Now aid war hits refugees

Share
Related Topics
WHAT A bargain the war in Kosovo was. Governments have been keeping the details of the cost to themselves. For strategic reasons, you understand. But a US think-tank, the Center for Strategic and Budgetary Assessments, has done the sums and estimates that the 11-week bombing campaign cost somewhere between $2.3bn (pounds 1.4bn) and $4bn. This does not include the $2.8m a day it costs to keep an aircraft-carrier group at sea but it does embrace the 450 Tomahawk missiles fired by Nato ships - at $1m a piece - and the 90 conventional air-launched cruise missiles (CALCMs to the initiated), which cost $2m each because they had to be converted to ordinary warheads from the nuclear ones they were designed to carry. By comparison, the B-52s' high-speed anti-radiation missiles (HARMs, of course) were cheap at $340,000 a go, and smart bombs a snip at $50,000 a throw.

These, of course, were just what the euphemism specialists who coined the phrase "collateral damage" call the "incremental" charges - those which are additional to the cost of having an army hanging around not doing very much at home. But, you see, it was all a lot cheaper than the Gulf war because the mileage between Nato bases and Yugoslavia is significantly shorter than the distances which had to be flown against Saddam. In any case, if you set the total expenditure against the combined revenues of the governments of Nato (which last year was $6,592bn) you will see that the direct military cost will hardly be noticeable to the West: if Britain ended up paying for one-tenth of the Kosovo venture that would be just 1 per cent of our government revenues.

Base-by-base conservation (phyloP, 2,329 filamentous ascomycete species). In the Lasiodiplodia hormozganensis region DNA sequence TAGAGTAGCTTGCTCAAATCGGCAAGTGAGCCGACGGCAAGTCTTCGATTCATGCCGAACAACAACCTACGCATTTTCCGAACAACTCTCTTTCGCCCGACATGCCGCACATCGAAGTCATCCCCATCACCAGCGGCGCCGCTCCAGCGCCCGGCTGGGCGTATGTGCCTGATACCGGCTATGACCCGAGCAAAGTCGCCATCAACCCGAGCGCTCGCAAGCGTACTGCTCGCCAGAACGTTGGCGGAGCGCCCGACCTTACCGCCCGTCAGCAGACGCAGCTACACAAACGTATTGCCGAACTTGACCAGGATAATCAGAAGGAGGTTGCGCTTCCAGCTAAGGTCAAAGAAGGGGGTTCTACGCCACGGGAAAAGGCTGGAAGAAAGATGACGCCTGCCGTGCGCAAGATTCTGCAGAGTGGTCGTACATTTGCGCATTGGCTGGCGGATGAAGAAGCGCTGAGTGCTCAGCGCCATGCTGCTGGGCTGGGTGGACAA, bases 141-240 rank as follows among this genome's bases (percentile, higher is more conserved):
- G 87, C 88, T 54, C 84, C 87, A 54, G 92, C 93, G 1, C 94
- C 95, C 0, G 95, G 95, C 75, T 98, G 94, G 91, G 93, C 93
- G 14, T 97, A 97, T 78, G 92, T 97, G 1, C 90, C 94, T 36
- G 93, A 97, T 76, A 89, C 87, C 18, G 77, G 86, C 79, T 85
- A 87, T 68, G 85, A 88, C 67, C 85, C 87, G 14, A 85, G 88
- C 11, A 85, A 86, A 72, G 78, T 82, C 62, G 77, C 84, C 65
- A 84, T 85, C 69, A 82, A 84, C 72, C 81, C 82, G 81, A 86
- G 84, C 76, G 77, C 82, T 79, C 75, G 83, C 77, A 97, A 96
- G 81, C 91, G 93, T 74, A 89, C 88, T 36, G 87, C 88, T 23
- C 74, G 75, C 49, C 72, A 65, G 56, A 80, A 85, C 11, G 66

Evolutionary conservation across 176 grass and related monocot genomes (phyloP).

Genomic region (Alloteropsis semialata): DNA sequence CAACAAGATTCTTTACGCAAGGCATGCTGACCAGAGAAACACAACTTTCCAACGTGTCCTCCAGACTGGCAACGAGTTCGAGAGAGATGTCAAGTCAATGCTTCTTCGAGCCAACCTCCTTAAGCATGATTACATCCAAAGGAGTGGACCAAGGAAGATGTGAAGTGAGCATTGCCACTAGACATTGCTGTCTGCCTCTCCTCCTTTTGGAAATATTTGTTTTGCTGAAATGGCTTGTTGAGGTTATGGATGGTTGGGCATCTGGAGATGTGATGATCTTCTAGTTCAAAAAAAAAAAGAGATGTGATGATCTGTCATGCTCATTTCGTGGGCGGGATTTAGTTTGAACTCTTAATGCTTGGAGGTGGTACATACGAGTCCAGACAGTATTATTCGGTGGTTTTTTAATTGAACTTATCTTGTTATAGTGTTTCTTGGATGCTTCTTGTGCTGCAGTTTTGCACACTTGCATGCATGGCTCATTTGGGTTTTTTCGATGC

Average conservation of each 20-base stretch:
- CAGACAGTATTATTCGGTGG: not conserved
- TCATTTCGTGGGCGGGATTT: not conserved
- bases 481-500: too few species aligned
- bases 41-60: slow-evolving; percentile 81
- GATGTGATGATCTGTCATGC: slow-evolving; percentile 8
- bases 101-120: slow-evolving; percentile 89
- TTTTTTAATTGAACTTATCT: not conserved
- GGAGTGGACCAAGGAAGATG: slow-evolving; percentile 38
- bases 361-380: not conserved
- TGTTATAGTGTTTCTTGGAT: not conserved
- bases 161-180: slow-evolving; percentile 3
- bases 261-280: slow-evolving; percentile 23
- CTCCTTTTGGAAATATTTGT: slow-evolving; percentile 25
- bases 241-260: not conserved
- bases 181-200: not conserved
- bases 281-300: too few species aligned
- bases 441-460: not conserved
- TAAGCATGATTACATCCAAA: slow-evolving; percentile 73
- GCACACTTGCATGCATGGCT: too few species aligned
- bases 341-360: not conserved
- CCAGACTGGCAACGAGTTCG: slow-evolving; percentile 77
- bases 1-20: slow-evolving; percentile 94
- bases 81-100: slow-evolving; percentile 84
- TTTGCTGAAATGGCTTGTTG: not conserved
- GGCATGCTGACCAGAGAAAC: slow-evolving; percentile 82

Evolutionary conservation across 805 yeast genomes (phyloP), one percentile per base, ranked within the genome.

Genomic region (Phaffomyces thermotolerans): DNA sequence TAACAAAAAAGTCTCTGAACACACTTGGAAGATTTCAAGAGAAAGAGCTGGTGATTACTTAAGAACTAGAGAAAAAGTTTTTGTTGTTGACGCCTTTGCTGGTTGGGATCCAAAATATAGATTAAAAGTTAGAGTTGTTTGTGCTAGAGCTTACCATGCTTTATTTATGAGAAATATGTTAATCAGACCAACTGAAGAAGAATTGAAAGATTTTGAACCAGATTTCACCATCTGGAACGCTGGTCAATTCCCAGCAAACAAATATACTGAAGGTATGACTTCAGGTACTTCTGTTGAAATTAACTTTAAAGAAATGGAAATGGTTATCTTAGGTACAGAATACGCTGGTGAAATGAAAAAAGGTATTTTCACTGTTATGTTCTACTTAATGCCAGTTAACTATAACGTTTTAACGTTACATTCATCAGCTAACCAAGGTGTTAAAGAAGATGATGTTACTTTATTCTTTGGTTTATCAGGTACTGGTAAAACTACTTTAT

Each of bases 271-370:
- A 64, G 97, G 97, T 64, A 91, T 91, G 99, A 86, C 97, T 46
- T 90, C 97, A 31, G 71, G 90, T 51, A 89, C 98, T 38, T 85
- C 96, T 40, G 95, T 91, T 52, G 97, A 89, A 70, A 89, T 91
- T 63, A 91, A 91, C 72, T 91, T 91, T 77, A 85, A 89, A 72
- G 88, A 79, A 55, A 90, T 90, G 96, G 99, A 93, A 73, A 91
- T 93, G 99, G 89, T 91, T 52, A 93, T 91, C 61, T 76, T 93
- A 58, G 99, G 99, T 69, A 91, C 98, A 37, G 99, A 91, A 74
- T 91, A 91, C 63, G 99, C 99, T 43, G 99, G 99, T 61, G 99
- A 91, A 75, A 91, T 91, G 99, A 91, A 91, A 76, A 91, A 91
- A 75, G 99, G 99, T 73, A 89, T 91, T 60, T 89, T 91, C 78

All of which makes it even more mystifying to discover that, now the time has come to stump up the cash for getting the refugees back to their homes, the money seems suddenly to have dried up. With more than 850,000 Kosovars on the move - in the largest spontaneous return of refugees history has ever recorded - the UN High Commissioner for Refugees last week disclosed that his agency had received only $140m of the $400m requested to get people back home before winter sets in. The Geneva-based agency says it has enough money in the bank to keep the operation going for just another two weeks. UNHCR is on the verge of bankruptcy. Worse still, the head of the UN Development Programme has revealed that part of the little which is going to Kosovo is being siphoned off from funds destined for aid projects in Africa.

This newspaper spoke out strongly against the war on Kosovo as the bombs fell. We felt there were alternatives to war which had not been fully explored. But we have never cast doubt on the good faith of leaders such as Tony Blair in conducting it. Not everyone was as high-minded as the British Prime Minister. Behind much of the belligerence lay the attitude revealed in the writing of people like Thomas Friedman, the New York Times columnist who conducts the paper's twice-weekly lesson on foreign affairs. Milosevic, he said, had to be told: "Every week you ravage Kosovo is another decade we will set your country back by pulverising you. You want 1950? We can do 1950. You want 1389? We can do 1389 too." It was a rebarbative stance. It sent the same message to the people of Serbia as the one Milosevic sent to the Albanians - or Hitler to the Jews, since everyone seems to have been so fond of Second World War analogies during this conflict. It was this: you are all the same, you are all vicious, you are all guilty, you must all be punished.

This, of course, was not the vindictive message of Western governments. They should now underscore that fact by galvanising their officials to make the cash flow as readily for relief as it did for munitions. The cost of the UNHCR operation is a measly $10m a week. No million-dollar technology is needed - just tents, blankets, mattresses, plywood, window frames, nails and tools so the refugees can begin repairing at least part of their homes to provide shelter before the harsh Balkan winter begins. If we could afford the war, we can afford the peace.